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What type of coal There are hundreds of variations and some are almost useless for smithing.  Lack of good coal at a good price is one of the major reasons the propane forge has become so popular.

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I can get "blackmith's" coal and coke from a place in Amarillo.  Seems to be a good price since its basically the only place I've found in three years of looking within 2 hours' drive from me.  But truth be told I couldnt tell you the brand stamped on those bags or the btu rating, or really what exactly btu ratings are good/bad. But I will soon enough.

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I'm not so fussy about the specs rather how well does it work in a forge.  Helps when someone trying it out has used a bunch of other varieties and so can say where it falls in the spectrum.

I've used old house heating coal with visible sulfur deposits and Pocahontas #3  shaft, Sewell Seam and stuff from Colorado.   Wish I could buy a ton of the good stuff before I retire...

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OMG!!!!  Why cant I find the section on coal forge designs... Is it me or this site, takes like 10 years to load a page & I cant get to where I want to go... I suck at typing but I'm typing faster that this page can keep up[ with........................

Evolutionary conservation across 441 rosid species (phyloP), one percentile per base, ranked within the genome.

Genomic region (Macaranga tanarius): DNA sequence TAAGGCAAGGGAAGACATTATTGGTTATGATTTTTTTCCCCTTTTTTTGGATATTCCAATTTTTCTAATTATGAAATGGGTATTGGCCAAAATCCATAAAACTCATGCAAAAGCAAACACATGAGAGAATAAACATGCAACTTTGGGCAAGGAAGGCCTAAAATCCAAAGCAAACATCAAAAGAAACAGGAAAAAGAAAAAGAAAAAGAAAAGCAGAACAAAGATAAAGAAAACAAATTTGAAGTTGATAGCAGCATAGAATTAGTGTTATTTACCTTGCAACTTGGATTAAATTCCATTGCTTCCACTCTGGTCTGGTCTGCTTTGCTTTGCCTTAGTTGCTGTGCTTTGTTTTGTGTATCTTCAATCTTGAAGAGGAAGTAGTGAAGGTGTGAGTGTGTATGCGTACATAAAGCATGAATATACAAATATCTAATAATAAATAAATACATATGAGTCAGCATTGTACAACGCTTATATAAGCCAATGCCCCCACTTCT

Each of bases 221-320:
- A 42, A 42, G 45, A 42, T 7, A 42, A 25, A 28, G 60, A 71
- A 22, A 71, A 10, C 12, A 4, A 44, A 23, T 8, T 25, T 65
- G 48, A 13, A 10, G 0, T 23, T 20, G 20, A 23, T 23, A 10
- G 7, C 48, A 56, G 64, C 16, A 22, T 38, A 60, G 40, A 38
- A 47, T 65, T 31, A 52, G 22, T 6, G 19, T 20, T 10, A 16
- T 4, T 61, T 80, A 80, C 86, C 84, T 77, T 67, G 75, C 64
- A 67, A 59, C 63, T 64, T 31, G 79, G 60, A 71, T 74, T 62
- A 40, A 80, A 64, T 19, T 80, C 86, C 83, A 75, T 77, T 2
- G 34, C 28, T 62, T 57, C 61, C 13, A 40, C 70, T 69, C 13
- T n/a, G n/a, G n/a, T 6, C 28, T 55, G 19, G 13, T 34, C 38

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5 hours ago, Daswulf said:

I must have had enough coffee.

I didn't realize there was such a thing

 

3 hours ago, Glenn said:

 Cost is Dirt cheap (pun intended). Also look at the 55 Forge

Lol. And I still haven't had time to use mine yet Glenn, the build was as far as I got then, the weather came in every couple days since mid last week I'm out plowing the roads again... Another week and a half and I change jobs so I'll have more free time and no standby time :D

 

2 hours ago, Aubrey said:

But truth be told I couldnt tell you the brand stamped on those bags or the btu rating, or really what exactly btu ratings are good/bad. 

The "Real Coal BTU and analysis" post on this site might help some, but you need to find out what mine it comes from

2 hours ago, Silo house Dan! said:

Is it me or this site, takes like 10 years to load a page

See the previous post in this thread from JHCC it will explain

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1 hour ago, Enewguy said:

didn't realize there was such a thing

Just meant enough to be coherent. ;)